JUDY WOODRUFF: President Obama has asked Congress for almost $4 billion to deal with the recent influx of unaccompanied children from Central America. But Republicans in Congress have showed no signs of quickly giving the administration what it wants.Jeffrey Brown has our report.
SEN. MITCH MCCONNELL, Minority Leader: What he appears to be asking for is a blank check, one that would allow him to sustain his current failed policy.
REP. JOHN BOEHNER, Speaker of the House: We’re not giving the president a blank check. Beyond that, we will await further discussions with our members before we make any final decisions.
JEFFREY BROWN: As the day began, Republican leaders were in lockstep against President Obama’s emergency request for $3.7 billion. It’s aimed at stemming the flow of unaccompanied migrant children across the Mexican border, some 57,000 since October, mostly from Central America.
Senate Minority Leader Mitch McConnell and other Republicans insisted the president’s underlying immigration policy is the real problem and his budget request, by itself, is not the answer.
SEN. MITCH MCCONNELL: But we want to make sure we actually get the right tools to fix the problem. And that’s not what we have seen so far from the president.
JEFFREY BROWN: The White House shot back that there’s a clear and urgent need for funding to add more immigration judges, detention facilities and other programs.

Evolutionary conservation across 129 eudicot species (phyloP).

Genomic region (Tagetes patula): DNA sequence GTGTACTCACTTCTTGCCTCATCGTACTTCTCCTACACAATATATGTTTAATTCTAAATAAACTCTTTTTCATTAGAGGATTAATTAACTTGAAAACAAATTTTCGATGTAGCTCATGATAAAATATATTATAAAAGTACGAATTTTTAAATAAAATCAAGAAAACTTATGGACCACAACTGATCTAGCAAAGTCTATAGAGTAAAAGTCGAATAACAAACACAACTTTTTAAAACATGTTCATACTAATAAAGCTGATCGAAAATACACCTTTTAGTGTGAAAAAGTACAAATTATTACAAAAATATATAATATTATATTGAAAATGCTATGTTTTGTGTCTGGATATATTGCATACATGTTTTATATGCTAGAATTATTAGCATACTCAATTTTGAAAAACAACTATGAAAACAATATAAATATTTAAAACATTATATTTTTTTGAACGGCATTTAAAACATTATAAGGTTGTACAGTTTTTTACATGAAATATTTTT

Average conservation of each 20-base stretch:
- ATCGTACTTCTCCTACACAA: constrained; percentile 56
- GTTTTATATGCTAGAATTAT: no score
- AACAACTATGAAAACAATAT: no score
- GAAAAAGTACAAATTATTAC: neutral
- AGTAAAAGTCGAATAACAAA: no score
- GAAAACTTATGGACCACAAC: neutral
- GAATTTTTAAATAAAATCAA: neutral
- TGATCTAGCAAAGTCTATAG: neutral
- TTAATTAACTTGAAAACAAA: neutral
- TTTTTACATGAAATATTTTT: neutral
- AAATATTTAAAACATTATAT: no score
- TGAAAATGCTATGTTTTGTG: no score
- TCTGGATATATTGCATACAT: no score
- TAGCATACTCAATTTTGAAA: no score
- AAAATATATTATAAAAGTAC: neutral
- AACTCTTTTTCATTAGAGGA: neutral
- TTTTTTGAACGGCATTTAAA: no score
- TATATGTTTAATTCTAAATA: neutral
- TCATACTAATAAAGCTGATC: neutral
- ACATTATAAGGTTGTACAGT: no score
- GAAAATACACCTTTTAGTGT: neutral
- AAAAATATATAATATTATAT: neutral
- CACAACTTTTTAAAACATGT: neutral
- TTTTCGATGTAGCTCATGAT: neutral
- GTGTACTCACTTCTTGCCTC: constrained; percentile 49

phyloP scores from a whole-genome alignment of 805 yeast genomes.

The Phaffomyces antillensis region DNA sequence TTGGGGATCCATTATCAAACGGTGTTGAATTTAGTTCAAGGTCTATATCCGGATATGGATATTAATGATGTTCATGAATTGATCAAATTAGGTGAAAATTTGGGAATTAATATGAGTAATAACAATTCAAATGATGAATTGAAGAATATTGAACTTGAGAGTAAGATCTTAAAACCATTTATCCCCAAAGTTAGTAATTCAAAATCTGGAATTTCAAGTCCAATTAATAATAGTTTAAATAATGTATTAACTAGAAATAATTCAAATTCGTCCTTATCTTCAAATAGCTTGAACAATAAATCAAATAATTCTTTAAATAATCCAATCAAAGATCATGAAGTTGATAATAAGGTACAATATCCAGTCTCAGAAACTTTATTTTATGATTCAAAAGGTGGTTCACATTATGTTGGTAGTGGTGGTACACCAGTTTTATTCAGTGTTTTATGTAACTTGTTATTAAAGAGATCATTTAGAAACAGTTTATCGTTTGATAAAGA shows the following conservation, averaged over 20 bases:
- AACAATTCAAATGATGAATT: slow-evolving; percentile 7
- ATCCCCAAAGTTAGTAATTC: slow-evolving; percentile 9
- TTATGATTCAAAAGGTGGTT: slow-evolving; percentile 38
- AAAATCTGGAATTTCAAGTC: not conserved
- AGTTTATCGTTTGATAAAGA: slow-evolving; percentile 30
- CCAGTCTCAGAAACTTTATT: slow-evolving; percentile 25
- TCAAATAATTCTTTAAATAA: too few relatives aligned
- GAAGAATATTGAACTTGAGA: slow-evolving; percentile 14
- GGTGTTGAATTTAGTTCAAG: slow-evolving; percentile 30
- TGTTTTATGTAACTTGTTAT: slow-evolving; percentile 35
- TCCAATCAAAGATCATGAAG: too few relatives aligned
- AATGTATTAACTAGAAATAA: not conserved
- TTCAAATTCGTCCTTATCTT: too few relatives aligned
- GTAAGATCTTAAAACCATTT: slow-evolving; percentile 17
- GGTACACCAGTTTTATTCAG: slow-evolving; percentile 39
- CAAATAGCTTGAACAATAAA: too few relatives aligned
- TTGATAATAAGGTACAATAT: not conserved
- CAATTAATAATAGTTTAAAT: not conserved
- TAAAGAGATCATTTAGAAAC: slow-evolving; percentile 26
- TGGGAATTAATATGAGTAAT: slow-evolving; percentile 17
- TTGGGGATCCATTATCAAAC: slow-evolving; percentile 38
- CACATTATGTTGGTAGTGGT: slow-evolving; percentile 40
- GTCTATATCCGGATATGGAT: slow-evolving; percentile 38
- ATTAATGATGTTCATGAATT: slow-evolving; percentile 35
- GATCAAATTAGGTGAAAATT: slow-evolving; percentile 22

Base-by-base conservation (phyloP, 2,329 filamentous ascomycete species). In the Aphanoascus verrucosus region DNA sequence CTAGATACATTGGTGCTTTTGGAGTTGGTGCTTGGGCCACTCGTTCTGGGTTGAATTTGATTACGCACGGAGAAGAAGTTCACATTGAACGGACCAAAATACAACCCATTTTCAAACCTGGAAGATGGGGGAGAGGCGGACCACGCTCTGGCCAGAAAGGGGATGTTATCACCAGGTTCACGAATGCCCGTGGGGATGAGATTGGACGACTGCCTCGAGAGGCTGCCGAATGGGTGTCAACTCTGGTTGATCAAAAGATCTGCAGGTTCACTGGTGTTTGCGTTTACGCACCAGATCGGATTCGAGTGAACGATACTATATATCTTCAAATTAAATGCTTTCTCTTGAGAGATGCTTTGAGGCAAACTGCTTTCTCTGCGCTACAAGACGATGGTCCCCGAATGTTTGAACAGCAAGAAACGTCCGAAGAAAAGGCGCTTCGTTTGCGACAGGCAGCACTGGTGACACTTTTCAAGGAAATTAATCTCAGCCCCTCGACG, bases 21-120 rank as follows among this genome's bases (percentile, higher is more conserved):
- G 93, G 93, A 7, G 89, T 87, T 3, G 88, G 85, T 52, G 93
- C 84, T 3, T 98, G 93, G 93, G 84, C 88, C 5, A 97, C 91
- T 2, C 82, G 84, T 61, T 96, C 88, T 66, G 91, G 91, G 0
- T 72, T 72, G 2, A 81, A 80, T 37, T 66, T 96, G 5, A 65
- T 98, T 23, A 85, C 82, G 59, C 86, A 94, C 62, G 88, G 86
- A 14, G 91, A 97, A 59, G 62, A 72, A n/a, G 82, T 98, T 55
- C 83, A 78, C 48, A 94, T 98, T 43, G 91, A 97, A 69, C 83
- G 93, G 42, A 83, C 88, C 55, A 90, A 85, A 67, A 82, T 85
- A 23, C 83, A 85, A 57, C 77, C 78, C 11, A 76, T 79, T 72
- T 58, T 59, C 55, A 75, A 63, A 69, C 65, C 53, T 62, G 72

Homeland Security Secretary Jeh Johnson made the case at a Senate hearing this afternoon.
JEH JOHNSON, Secretary of Homeland Security: The request that we have made for a $3.7 billion supplemental is indeed a lot of money for the taxpayer. From my perspective, this request has the right focus on deterrence, added detention and removal.
JEFFREY BROWN: The back-and-forth in Washington came as President Obama wound up a visit to Texas. Last night, in Dallas, he rejected Republican demands that he visit the border.
PRESIDENT BARACK OBAMA: This isn’t theater. This is a problem. I’m not interested in photo ops. I’m interested in solving a problem.
JEFFREY BROWN: Instead, the president pressed Texas congressional leaders to support his funding request.
PRESIDENT BARACK OBAMA: The only question at this point is why — why wouldn’t the Texas delegation or any of the other Republicans who are concerned about this not want to put this on a fast track and get this on my desk, so I can sign it and we can start getting to work?